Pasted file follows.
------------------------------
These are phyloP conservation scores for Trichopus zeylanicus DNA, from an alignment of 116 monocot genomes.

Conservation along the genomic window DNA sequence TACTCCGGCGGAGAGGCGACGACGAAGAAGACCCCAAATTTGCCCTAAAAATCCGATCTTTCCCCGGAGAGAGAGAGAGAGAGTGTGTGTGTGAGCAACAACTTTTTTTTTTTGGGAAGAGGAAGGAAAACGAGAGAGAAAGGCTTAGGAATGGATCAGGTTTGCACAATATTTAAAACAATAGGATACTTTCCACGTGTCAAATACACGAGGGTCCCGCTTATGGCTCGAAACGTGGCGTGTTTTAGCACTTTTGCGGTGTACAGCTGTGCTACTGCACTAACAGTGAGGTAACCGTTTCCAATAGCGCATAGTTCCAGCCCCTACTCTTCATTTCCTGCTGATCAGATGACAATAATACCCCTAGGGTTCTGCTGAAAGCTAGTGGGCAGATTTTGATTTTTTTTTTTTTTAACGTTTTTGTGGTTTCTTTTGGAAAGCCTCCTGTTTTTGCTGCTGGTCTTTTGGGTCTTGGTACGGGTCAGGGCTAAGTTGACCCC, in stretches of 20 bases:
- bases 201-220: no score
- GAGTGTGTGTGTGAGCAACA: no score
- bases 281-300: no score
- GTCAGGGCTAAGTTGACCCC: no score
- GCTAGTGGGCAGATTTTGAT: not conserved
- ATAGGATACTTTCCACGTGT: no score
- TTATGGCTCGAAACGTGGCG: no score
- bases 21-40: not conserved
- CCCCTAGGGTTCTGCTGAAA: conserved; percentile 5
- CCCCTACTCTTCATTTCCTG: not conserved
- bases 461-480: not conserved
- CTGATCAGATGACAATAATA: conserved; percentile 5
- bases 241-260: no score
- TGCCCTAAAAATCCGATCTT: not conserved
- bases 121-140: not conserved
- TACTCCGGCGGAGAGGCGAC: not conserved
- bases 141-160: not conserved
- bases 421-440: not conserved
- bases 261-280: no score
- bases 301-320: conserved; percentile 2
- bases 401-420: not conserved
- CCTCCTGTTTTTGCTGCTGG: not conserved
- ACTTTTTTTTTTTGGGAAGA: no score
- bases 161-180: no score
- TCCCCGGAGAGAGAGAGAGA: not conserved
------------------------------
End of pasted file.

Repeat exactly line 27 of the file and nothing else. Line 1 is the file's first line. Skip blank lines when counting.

- TCCCCGGAGAGAGAGAGAGA: not conserved